Click on any day to see the details of the services and activities on that day.
To “filter” the list to just services at Saint Martin’s or All Saints’ click on the relevant category in the footer of the calenda

Events in August–September 2018

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    No Service at St Martins
    No Service at St Martins
    Family Communion at All Saints
    Family Communion at All Saints
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    Sunday Service at St Martins
    Sunday Service at St Martins
    Holy Communion at All Saints
    Holy Communion at All Saints
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    Holy Communion at All Saints
    Holy Communion at All Saints
    Sunday Service at St Martins
    Sunday Service at St Martins
    Sunday Praise at All Saints
    Sunday Praise at All Saints
  • -
    Sunday Service at St Martins
    Sunday Service at St Martins
    Holy Communion at All Saints
    Holy Communion at All Saints
  • -
    No Service at St Martins
    No Service at St Martins
    Family Communion at All Saints
    Family Communion at All Saints

July/August 2018

01438 871658 or
01462 686808

Dear Friends,

I have been looking back over the letters I wrote in last summer’s Newsletters and found my opening words for July 2017: As I write, the general election is only a week away and the story dominating the front pages is the tragic loss of lives and homes and hopes of the many people who used to live in Grenfell Tower, the high-rise block of flats in west London, devastated by fire.  This catastrophic event has touched the hearts of many and I pray that help and support for all those affected comes quickly. Yesterday the first anniversary was marked in west London and elsewhere and the coming together of many from different communities has been one of the signs of hope to emerge from the tragedy. We should continue to pray for all those affected and for others who live in inadequate housing. I pray that in another year’s time significant progress will have been made in re-housing the residents and ensuring that social housing in the UK is safe.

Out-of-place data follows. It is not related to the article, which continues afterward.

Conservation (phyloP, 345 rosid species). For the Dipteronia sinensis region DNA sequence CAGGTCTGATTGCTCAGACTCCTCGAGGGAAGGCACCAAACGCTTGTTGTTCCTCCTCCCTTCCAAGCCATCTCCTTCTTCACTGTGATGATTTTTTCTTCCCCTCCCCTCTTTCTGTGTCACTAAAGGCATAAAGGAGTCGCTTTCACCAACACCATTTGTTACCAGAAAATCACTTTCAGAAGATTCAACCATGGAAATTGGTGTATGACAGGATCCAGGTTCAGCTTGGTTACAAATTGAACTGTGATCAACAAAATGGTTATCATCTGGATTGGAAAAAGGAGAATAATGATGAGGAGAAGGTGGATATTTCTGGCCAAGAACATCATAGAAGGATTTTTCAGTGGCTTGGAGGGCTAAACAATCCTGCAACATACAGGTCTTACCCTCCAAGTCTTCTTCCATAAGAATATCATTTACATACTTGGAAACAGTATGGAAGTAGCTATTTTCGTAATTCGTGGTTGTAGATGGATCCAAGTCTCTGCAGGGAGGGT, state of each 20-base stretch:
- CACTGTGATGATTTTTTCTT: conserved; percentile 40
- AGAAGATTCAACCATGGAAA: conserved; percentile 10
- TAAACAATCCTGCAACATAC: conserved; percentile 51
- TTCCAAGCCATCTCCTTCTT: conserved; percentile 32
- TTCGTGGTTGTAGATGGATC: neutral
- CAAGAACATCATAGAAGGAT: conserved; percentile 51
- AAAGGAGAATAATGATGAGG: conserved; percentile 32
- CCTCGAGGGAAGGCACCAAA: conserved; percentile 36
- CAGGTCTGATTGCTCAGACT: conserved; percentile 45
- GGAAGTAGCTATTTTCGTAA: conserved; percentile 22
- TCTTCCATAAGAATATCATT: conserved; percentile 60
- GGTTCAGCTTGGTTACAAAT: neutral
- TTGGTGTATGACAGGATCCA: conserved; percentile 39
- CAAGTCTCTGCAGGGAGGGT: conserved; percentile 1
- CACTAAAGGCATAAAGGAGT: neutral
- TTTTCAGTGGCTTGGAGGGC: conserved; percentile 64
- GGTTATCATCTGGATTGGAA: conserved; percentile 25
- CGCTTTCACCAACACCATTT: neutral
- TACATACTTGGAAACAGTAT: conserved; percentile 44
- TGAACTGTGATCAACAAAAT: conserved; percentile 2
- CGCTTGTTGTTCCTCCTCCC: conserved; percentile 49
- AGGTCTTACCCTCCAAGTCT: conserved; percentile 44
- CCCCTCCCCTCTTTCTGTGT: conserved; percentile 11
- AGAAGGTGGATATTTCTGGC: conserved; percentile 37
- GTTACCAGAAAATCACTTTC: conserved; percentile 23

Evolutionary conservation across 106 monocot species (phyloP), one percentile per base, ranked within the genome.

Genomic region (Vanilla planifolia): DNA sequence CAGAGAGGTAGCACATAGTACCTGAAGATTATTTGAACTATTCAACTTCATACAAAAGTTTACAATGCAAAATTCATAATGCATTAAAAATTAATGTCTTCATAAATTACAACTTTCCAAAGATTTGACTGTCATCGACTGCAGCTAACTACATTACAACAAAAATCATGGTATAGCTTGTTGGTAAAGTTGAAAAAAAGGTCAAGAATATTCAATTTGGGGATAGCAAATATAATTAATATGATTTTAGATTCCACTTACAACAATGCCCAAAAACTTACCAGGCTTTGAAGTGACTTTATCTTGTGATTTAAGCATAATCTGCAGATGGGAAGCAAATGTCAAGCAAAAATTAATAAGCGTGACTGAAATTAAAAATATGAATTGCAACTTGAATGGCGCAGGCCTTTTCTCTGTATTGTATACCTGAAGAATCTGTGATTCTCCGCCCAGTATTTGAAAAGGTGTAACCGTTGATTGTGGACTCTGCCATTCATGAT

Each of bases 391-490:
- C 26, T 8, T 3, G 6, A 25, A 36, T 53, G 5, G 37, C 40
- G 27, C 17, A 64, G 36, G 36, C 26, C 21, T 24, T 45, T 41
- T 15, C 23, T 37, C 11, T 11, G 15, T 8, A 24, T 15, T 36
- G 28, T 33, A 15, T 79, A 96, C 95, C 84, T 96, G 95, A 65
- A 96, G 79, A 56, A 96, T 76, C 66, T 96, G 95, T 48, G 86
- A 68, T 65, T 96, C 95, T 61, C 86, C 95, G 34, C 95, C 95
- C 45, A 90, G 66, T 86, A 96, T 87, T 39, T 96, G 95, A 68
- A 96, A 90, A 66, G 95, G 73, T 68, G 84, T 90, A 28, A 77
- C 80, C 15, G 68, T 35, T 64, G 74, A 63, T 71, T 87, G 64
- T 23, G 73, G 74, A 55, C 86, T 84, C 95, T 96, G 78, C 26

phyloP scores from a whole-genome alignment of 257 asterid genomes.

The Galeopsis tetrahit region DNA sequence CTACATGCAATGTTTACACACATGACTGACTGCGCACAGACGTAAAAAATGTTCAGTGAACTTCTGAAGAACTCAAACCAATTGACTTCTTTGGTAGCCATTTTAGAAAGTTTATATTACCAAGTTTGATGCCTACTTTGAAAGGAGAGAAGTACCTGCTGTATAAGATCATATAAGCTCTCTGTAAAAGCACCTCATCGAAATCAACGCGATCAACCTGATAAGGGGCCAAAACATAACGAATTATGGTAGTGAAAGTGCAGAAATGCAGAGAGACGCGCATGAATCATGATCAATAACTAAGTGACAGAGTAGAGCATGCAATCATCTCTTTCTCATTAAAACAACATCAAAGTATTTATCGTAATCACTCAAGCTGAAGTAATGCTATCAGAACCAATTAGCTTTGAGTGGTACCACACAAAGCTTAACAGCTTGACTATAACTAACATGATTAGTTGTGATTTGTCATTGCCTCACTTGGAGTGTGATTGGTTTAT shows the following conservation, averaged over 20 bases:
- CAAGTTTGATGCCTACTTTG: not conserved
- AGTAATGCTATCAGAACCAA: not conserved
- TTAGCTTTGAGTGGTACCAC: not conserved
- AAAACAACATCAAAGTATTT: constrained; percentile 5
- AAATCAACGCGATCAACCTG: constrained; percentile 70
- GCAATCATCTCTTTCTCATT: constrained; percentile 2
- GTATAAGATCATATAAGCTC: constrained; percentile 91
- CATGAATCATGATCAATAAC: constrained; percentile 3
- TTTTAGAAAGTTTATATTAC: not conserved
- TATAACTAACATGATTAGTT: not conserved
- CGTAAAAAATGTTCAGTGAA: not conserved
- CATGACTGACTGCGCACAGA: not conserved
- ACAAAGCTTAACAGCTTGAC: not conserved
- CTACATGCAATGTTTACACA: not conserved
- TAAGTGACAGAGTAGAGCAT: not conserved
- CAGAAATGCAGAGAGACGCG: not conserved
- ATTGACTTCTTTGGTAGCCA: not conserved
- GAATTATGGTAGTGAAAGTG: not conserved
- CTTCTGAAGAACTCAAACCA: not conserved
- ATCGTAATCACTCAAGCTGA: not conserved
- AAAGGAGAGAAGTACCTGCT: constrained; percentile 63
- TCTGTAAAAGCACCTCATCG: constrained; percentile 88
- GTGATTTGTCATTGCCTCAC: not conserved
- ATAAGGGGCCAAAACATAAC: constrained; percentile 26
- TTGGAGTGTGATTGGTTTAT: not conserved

Last month I was encouraging you to go to the service at St Alban’s Abbey on 19 May when the Archbishop of Canterbury would be speaking. He did and he spoke of his identity. He was challenged, you may remember, when he discovered that the person he had known as his father was not his biological father. He told us that after a time of prayer and refection he realised that this discovery did not affect his identity. His identity is as a follower of Jesus Christ and in his personal relationship with him. Archbishop Justin had officiated earlier that day at the wedding of Prince Harry and Meghan and you will remember the sermon, a demanding call to love one another. We were very fortunate that the preacher, Bishop Michael, joined the Archbishop at the Abbey and also spoke to us (only briefly). We enjoyed wonderful music and singing and a great atmosphere of prayer. Quite a few of us from the parish were there in the congregation; if you weren’t there you missed a treat.

And there’s lots going on in the parish. At the end of May it was Preston Open Gardens with a good number of visitors again.  A big thank you to all those who opened their gardens, made cakes and helped in so many ways on, before, and after the day.
Last night our own Bishop Michael (of Hertford) was at St Mark’s Hitchin for the Team Confirmation – six people were confirmed in a very moving service.
On Sunday week at All Saints we have In Loving Memory a special service to remember our loved ones who have died.
And on 1 July at 11am we have our Team Service at Princess Helena College, celebrating the life and ministry of John Bunyan appropriately close to a number of sites where he preached. I hope to see you there.

With my prayers and good wishes to you all


THANK YOU to all you kind and generous people who gave your time and efforts to the Open Gardens Day on 27th May. After a gloomy weather forecast we actually had a perfect day and the visitors much enjoyed walking round the village and gardens. The welcome  sum of  £4,500  was raised for our little village church.
Pam, Liz and Meta

June 2018